The truth regarding the demilitarization of the north is hard to establish due to the multiple sources of information claiming credibility ranging from the government media briefings to citizen journalists. | (AFP)

On June 19 the United States Department of State’s Annual Country Report on Terrorism for 2014 noted that there have been no known attacks in Sri Lanka that could be attributed to the LTTE since the end of the war, but the international financial support systems are still intact despite its military defeat at the hands of Sri Lankan government. This acknowledgement only a few weeks after the former president’s own raising of concerns during a religious ceremony held at the premises of the Sri Maha Bodhi in Anuradhapura raises a very stimulating question. Will the much anticipated general election of 2015 be a vote raising concerns of economic stability and good governance or be reduced to the base value of human existence: security and peace? The aim of this article will not be to discern the accuracy of the claims made rather the impact these revelations may have upon the psyche of the voter come Election Day.

Ira De Silva in a letter to the Editor of the Asian Tribune alluded to the age old critic of Sri Lankans: the propensity to have a very short memory. She claimed that “it is imperative that on May 18th and 19th, they (Sri Lankans) be reminded that they lived in fear of their lives, that they were killed anywhere and everywhere in the country without warning by the LTTE terrorists”. Yet, the author finds that this year as well on May 18 the victory day celebrations were conducted; however in her defence it can be presumed that she calls for an extended celebration where by May 19 is also incorporated in to the victory day celebrations conducted annually. From a Machiavellian world view it makes perfect sense to reminisce where by the threats which exist are kept fresh in the mind of the populous and if history is to be referred it is such standpoints which have led to range of less than democratic polices being justified. Yet, if Sri Lanka is to move towards the Pluralist and Democratic society which is called for by the government and opposition alike; the author wonders if the Machiavellian view is the best way forward. Returning to the concern in debate, articles similar to Ms. De Silva’s which is increasingly being circulated in the authors view is proof of the growing discontentment among the masses over the 100 day plans failure to call for elections on the 23rd of April 2015 as per the pre-election promises.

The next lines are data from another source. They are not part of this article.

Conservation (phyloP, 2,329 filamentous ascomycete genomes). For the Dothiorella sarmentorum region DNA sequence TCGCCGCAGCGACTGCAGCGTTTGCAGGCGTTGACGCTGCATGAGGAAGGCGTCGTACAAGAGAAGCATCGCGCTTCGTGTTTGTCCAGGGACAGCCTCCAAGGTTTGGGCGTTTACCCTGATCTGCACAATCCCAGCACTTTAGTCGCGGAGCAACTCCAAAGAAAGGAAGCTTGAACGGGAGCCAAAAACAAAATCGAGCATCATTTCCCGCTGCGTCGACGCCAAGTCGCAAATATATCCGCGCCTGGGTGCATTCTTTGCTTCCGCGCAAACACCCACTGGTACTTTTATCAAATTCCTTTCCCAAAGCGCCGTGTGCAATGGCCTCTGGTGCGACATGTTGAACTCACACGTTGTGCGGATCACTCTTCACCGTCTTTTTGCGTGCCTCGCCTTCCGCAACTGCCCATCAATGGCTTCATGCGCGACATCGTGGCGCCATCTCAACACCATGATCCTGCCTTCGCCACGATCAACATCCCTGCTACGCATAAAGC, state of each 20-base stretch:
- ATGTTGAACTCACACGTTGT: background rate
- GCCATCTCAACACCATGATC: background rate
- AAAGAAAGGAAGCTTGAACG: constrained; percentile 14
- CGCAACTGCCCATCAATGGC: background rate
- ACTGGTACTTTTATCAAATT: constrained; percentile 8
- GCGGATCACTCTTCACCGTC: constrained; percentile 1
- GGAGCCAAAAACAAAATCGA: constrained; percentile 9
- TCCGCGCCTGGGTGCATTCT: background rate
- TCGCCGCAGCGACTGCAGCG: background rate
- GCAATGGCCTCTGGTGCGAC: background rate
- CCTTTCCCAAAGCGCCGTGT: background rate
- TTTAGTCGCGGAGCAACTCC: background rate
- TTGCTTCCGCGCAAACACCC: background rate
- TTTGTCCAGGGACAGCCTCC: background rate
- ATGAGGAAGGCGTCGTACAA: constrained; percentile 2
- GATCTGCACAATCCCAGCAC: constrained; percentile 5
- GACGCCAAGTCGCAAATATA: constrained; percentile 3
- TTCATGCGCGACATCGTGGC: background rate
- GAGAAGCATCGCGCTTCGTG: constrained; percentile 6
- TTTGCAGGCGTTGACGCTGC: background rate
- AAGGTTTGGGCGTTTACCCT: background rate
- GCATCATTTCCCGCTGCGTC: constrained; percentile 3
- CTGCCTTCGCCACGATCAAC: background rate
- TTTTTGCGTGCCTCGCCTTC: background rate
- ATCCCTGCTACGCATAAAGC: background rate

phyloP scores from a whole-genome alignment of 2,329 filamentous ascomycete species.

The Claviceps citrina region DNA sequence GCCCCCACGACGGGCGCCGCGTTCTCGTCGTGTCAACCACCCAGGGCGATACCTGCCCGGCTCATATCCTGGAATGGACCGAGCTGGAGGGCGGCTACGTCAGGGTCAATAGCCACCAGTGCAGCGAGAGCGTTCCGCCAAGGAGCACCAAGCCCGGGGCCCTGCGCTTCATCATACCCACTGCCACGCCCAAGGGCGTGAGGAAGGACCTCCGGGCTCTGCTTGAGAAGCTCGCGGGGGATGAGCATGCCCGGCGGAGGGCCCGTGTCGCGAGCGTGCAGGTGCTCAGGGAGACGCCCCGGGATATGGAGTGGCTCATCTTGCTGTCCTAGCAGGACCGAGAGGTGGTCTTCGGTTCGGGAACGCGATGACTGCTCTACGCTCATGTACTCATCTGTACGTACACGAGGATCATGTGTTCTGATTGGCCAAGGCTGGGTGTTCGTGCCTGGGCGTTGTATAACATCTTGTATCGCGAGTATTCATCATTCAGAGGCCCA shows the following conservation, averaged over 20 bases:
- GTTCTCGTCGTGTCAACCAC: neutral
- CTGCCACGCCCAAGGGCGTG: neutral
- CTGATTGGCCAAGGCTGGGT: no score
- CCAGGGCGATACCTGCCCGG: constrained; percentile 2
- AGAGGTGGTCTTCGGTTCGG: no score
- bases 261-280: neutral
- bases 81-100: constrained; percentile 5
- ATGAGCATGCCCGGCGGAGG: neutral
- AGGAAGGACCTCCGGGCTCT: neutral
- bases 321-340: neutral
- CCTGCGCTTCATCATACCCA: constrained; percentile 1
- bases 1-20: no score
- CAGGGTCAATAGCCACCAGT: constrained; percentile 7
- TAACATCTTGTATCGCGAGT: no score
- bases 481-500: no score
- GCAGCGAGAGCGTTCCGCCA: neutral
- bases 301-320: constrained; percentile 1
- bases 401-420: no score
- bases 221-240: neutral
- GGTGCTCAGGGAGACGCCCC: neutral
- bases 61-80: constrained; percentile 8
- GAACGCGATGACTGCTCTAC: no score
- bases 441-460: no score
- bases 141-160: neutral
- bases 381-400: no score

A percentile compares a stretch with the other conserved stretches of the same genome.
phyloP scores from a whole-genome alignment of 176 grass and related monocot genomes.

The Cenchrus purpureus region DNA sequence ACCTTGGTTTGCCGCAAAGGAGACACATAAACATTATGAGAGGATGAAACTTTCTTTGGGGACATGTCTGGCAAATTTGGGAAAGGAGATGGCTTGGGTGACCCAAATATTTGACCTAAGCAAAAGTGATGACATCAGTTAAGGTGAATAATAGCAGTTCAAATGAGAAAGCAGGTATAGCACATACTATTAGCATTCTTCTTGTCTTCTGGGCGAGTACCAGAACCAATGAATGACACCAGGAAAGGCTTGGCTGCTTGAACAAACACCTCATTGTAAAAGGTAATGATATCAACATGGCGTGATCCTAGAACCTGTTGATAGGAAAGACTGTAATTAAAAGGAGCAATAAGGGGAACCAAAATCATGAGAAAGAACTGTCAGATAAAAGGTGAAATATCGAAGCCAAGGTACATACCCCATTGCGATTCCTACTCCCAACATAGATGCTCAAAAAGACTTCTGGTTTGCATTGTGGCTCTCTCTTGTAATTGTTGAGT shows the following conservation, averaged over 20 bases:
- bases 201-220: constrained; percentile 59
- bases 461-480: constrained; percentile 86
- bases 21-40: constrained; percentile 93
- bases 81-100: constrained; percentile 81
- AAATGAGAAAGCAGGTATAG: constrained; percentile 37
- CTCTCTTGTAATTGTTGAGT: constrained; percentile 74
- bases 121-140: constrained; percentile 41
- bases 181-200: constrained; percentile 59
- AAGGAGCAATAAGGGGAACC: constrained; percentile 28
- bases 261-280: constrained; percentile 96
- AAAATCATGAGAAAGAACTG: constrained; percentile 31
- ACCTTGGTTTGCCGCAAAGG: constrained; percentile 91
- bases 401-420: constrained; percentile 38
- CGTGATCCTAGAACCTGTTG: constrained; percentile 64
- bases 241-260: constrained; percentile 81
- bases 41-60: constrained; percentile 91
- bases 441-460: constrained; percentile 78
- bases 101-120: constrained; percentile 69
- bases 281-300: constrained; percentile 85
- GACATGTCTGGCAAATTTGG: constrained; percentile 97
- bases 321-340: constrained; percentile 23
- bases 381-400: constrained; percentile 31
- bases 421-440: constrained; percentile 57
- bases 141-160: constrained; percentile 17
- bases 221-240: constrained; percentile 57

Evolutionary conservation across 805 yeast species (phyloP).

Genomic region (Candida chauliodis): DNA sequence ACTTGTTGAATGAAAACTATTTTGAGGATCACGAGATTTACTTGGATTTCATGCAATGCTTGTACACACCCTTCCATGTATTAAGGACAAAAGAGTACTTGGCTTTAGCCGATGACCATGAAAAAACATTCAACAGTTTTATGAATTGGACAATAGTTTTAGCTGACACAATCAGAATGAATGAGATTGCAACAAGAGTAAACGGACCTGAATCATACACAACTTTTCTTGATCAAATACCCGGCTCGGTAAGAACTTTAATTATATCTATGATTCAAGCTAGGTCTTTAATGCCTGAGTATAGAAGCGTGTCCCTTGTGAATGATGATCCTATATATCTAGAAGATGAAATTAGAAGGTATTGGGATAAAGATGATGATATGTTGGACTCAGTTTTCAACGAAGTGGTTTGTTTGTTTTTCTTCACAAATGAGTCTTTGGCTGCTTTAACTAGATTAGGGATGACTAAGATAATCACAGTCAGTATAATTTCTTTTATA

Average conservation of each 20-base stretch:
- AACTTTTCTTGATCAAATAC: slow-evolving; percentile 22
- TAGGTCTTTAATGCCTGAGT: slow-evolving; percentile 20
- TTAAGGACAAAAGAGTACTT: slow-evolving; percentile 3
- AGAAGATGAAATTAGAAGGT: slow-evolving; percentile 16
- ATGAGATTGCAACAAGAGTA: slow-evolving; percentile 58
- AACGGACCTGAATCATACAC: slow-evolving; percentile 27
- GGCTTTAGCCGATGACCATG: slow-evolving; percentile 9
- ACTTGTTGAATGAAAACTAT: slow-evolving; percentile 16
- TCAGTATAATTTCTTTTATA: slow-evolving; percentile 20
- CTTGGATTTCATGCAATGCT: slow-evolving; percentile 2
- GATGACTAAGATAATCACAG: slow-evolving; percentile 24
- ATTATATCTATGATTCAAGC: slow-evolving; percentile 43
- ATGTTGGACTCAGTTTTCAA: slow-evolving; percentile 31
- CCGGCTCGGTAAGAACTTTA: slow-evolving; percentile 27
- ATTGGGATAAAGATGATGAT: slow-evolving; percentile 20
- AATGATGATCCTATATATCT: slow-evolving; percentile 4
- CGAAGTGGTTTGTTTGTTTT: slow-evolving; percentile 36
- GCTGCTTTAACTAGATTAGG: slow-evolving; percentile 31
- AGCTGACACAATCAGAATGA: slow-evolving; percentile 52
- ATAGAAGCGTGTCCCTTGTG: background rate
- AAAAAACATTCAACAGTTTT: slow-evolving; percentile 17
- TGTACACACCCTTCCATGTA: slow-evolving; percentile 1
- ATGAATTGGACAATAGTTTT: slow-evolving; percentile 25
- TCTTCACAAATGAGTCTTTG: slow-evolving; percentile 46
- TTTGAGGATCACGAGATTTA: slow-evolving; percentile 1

Counter to this, the satisfactory nature of the 100 day program has been repeatedly voiced by the Norwegian government. In April the Norwegian Ambassador praised the initiatives taken by the current government to establish good governance and restore democracy amidst various obstacles. However, as is the case with politics in general the 100 day program is more a mixed bag than the optimists and sceptics are willing to acknowledge. For instance relief measures were introduced to the public such as the interim allowance of Rs. 3,500 for pensioners, reduction of fuel prices, tax exemption on phone reload charges and introduction of the National Drugs policy while the failure of the 100 days can be seen in the oppositions critic of the government and its failure to fulfil the promise of abolishing the executive presidency, providing concessions to those who have pawned their jewellery and the delay in the dissolution of the Parliament.

The truth regarding the demilitarization of the north is hard to establish due to the multiple sources of information claiming credibility ranging from the government media briefings to citizen journalists. Yet, experience has shown that the truth is of lesser importance compared to the version of the truth which best appeals to one’s personal priorities and incentives. Thus, finally we arrive to the real question under contest. Will the need for good governance and reducing economic inequality -which in the author’s view is the true bane of humanities existence which has spurred violence and war the world over through the chronicles of time- prevail or will the needs of the voter be once more determined by the fear of returning terror and the need to reignite the mass infrastructure development projects. Once upon a time Sri Lankan elections hung on the balance due to the most simplest of considerations such as a loaf of bread over the more pressing longer term macro-economic issues the intellectuals of society always seem to gloss over. Though this may have been in the distant past, the revelations which have been made by the US State Department raises the question if the first cause among equals namely security trump the claims for good governance, corruption and liberty or will the later pervade creating an unprecedented precedence in this island nation political direction.